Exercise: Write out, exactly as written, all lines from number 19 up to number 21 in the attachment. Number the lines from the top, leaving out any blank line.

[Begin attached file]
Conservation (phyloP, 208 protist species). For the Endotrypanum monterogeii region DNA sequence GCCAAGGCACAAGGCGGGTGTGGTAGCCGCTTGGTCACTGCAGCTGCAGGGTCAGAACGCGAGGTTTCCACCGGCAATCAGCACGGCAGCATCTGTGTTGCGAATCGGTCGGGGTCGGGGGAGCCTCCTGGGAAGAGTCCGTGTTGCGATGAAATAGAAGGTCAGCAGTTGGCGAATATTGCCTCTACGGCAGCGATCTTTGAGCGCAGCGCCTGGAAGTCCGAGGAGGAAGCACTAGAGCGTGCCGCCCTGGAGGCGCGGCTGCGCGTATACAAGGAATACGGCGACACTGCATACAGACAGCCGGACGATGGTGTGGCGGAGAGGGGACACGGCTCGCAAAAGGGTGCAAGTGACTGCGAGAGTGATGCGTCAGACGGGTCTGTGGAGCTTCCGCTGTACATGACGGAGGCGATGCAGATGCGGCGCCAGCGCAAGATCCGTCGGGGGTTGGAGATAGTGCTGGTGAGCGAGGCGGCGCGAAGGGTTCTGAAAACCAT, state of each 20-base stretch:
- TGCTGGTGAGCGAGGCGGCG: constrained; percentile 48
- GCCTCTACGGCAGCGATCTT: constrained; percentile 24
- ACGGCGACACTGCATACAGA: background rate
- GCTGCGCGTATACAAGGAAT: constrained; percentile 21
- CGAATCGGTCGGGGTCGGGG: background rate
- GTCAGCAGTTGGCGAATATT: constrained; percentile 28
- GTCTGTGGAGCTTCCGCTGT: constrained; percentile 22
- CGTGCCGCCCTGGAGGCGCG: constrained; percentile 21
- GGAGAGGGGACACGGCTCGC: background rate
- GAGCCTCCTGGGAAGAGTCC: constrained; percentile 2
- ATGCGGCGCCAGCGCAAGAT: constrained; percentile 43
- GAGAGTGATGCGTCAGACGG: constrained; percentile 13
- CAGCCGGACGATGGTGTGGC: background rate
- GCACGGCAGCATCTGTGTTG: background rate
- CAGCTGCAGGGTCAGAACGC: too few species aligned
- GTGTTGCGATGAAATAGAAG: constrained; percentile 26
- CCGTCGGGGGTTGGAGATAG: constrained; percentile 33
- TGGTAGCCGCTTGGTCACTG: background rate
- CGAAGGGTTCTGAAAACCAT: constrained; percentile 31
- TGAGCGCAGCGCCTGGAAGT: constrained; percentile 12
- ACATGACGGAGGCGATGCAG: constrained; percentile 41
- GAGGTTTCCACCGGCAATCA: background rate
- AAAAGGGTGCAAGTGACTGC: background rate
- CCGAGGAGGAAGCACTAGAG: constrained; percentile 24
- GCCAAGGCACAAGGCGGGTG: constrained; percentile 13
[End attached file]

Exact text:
- TGGTAGCCGCTTGGTCACTG: background rate
- CGAAGGGTTCTGAAAACCAT: constrained; percentile 31
- TGAGCGCAGCGCCTGGAAGT: constrained; percentile 12